Developing a Joint System of Training and Apprenticeship in American Transit
Transit systems in the United States are facing unprecedented challenges in obtaining the workforce skills in maintenance departments to address pervasive technological changes, to replace an impending wave of retirements of “baby boom” workers, and to accommodate significant growth in transit ridership.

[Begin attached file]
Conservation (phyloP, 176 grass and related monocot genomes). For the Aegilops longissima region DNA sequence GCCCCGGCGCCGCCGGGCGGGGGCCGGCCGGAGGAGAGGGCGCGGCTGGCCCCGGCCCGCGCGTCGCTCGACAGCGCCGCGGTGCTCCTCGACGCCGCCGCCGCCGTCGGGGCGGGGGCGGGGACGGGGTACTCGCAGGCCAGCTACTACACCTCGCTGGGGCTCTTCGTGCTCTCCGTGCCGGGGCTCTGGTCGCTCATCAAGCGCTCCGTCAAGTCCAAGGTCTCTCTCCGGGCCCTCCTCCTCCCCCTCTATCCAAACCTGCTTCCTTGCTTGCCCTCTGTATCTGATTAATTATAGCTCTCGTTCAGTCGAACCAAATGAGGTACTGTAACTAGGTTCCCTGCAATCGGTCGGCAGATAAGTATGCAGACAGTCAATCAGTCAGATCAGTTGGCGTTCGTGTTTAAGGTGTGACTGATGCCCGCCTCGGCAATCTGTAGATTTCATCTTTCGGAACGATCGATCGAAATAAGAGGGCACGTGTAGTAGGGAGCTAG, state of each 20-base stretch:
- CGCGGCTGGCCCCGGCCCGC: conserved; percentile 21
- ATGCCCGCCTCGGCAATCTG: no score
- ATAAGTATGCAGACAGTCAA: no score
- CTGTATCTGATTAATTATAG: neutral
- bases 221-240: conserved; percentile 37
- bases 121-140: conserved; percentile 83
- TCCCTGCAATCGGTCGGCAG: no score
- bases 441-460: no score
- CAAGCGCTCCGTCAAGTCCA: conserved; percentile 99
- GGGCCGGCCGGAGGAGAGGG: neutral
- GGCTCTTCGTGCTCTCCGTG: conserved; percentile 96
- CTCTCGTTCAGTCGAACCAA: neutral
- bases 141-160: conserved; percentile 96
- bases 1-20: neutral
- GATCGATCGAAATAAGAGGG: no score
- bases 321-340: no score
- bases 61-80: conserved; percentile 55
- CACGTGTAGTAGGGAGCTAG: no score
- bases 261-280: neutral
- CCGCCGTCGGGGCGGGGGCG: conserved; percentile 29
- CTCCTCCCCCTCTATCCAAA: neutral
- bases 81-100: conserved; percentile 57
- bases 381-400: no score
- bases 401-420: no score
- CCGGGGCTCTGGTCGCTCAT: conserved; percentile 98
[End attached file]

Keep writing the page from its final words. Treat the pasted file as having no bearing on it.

Several new technologies have been driving change in the transit industry, especially advanced electronics used in controls for engines, transmissions, or brakes and in all aspects of communications, including global positioning satellite (GPS) systems. Many technologies such as electronic fare cards, automatic vehicle location (AVL) supporting real-time information systems, and new transit rail lines have increased customer convenience and led directly to growing ridership. In addition, environmental concerns are driving adoption of new clean propulsion technologies. Earlier innovations such as compressed natural gas are being augmented by cleaner-burning diesel and hybrid gas-electric and diesel-electric propulsion systems. Prospects are for continued changes; biodiesel, hydrogen, ultra-clean diesel and fuel cell power are on the horizon.
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